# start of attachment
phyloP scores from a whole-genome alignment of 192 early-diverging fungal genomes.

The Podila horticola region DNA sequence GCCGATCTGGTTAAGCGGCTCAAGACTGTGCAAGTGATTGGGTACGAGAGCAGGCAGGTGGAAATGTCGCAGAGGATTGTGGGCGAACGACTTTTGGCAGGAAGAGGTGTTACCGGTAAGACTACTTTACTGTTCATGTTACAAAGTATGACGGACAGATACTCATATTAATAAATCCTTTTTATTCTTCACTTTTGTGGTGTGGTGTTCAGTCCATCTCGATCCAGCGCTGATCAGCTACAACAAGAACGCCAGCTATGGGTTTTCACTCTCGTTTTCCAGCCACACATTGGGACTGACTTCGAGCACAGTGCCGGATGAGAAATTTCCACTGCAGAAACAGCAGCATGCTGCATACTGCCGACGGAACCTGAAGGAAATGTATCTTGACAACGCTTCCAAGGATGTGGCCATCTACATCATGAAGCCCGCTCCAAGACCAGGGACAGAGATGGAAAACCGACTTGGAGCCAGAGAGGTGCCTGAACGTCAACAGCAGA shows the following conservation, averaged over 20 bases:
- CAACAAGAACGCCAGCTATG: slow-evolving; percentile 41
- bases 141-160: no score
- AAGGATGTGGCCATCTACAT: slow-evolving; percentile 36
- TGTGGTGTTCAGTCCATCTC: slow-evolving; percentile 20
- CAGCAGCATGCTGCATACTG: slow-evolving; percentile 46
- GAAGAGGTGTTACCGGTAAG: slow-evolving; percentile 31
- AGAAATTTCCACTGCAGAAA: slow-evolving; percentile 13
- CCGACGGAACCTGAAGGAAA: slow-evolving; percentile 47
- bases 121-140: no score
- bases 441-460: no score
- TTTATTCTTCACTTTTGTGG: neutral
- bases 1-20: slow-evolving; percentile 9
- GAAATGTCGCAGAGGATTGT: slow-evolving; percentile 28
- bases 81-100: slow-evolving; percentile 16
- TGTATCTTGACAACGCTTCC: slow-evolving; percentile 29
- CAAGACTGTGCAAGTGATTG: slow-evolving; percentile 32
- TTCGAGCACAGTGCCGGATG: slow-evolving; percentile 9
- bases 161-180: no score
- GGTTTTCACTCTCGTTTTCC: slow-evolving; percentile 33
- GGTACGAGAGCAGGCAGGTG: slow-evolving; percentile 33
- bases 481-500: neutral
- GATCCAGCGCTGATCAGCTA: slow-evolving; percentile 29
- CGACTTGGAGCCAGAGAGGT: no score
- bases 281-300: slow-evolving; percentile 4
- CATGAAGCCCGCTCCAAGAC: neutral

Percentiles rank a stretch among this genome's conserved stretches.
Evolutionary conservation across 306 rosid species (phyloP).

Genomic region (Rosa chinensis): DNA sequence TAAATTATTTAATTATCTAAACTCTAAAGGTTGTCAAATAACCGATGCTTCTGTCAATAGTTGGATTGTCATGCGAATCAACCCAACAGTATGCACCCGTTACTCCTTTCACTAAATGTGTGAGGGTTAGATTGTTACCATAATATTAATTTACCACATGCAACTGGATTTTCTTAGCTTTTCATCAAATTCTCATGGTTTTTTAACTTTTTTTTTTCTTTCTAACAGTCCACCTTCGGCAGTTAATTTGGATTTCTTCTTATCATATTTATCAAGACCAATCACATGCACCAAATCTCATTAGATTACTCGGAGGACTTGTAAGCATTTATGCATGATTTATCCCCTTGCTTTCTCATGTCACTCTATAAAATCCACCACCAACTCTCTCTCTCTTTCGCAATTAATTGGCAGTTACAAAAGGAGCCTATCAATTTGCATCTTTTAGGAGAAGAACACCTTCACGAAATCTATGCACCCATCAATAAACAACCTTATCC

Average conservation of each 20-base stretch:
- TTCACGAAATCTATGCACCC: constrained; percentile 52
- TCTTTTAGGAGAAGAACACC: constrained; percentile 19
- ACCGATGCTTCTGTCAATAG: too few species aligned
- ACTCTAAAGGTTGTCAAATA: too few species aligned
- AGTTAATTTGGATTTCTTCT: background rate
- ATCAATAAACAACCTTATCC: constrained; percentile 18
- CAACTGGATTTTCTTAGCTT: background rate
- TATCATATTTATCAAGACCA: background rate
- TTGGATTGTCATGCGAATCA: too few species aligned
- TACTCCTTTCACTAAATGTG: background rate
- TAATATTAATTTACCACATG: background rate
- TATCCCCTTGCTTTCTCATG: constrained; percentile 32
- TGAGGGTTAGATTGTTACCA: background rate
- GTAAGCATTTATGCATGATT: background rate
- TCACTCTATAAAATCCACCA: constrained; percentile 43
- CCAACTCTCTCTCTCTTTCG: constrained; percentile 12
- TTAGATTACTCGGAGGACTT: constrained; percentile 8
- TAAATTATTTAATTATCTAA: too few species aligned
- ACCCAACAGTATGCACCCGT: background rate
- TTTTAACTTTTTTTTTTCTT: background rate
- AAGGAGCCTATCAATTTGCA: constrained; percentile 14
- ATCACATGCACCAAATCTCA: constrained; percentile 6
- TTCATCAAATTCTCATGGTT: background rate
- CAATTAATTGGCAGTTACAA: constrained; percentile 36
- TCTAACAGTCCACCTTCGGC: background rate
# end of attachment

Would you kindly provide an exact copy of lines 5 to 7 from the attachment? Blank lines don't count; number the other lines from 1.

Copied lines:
- AAGGATGTGGCCATCTACAT: slow-evolving; percentile 36
- TGTGGTGTTCAGTCCATCTC: slow-evolving; percentile 20
- CAGCAGCATGCTGCATACTG: slow-evolving; percentile 46